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New Delhi [India], August 25 (ANI): Zarifa Ghafari, a former Afghan mayor on Tuesday said that Pakistan has a significant role behind the Taliban seizing control of the war-ravaged country, adding that the international community is responsible for the prevailing situation in the country.
She went ahead to blame the Afghan people for not raising their voices against terrorism.
"The role of Pakistan is very clear, every child of Afghanistan knows this," Ghafari who at the age of 26 became the country's first woman mayor of Maidan Shahr city that lies west of Kabul told ANI.
Ghafari, who at 26 became the mayor of Maidan Shahr the capital city of Wardak province has fled to Germany after the Taliban takeover. Several former government officials and Afghan experts also accused Pakistan of helping the Taliban in capturing Afghanistan.
"For whatever Afghanistan is facing today, everyone is to be blamed including local people, politicians, children, and the international community. The local people never raised their voices unitedly against all wrong including terrorism," she added.
Zarifa Ghafari is now considering meeting high-ranking officials, politicians and women of different countries to draw attention to the crisis in Afghanistan.
"My aim is to meet high-ranking officials, politicians and women of different countries to make them aware of the real situation in Afghanistan, and ask them to join me for the start of a movement."
Recounting her last few days in Afghanistan, Ghafari said the Taliban who landed up at her home searching for her, beat up her house guard.
"I can not forgive anyone as today I have lost all achievements of the past 20 years. I have nothing left today. I only have the soil from my land with me today," she said.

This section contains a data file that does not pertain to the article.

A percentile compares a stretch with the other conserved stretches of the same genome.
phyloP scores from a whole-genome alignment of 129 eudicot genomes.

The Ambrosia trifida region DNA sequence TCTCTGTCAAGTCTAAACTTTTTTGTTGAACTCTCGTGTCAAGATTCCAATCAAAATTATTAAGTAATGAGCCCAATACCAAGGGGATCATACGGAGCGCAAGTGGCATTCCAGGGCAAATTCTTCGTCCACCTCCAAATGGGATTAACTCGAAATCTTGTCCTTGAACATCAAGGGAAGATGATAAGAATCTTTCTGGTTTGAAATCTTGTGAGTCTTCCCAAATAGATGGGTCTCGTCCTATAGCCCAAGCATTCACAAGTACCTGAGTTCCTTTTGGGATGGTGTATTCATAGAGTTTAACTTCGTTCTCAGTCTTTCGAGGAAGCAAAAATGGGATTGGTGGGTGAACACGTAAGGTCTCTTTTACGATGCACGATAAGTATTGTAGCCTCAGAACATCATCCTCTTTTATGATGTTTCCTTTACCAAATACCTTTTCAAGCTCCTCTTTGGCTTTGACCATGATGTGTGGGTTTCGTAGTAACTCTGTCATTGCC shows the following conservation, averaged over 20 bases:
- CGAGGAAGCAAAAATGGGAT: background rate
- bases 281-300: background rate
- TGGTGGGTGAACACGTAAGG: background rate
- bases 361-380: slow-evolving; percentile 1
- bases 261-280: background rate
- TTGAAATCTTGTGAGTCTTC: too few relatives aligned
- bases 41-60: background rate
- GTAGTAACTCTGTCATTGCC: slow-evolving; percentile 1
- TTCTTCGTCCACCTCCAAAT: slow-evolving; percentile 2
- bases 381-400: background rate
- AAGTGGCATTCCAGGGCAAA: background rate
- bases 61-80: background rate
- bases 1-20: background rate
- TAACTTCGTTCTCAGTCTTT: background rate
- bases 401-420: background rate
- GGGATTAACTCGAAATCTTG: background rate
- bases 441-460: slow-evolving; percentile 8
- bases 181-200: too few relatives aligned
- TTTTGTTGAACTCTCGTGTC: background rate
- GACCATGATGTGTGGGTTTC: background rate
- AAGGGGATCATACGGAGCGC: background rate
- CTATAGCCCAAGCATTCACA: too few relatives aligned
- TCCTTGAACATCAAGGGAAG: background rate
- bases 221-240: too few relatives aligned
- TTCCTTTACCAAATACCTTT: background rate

She claimed that the Taliban was killing "one-by-one" those who spoke against them.
"Taliban have a list of people who took a liberal approach during the earlier internationally recognized regimes, Ghafari said while recalling that the Taliban searched for her at her residence in Afghanistan and thrashed the security guards deployed there.
"Just around nine or 10 am Taliban have been to my house, they were asking for me, and they grabbed my car away they beat my guards. They were all searching for me. And those people who have been always speaking against them against their resistance and everything, and they're killing them one by one, they kill too many people," she said.
"Everyone is to be blamed including local people, youth, politicians for the current situation of Afghanistan," said the former mayor of Maidan Shahr, Kabul.
When asked whether Taliban will face resistance from Afghans, Ghafari urged Afghans to raise their voice against Taliban: "Yes, definitely. Do you know why they (Taliban) are killing people like me? Because they don't want other people to know what they are. They don't want Afghans to stand against them".
"Afghanistan was ours and it'll remain ours no matter who comes. If women like me are now not there it's because... Just like a tiger who takes two steps back to come back with more force...We have to show to the world the real face of Taliban in Afghanistan."
Following the forceful take over by the Taliban, fear and panic have engulfed Afghanistan and many people are trying to flee the country in order to escape the terror group.
On Tuesday, Michelle Bachelet, UN High Commissioner for Human Rights, said she has received harrowing and credible reports of serious violations of and human rights abuses in Afghanistan under the Taliban, including executions of civilians.
During a UNHRC session on Afghanistan, she has received harrowing and credible reports of serious violations of and human rights abuses in Afghanistan under the Taliban, including executions of civilians. (ANI)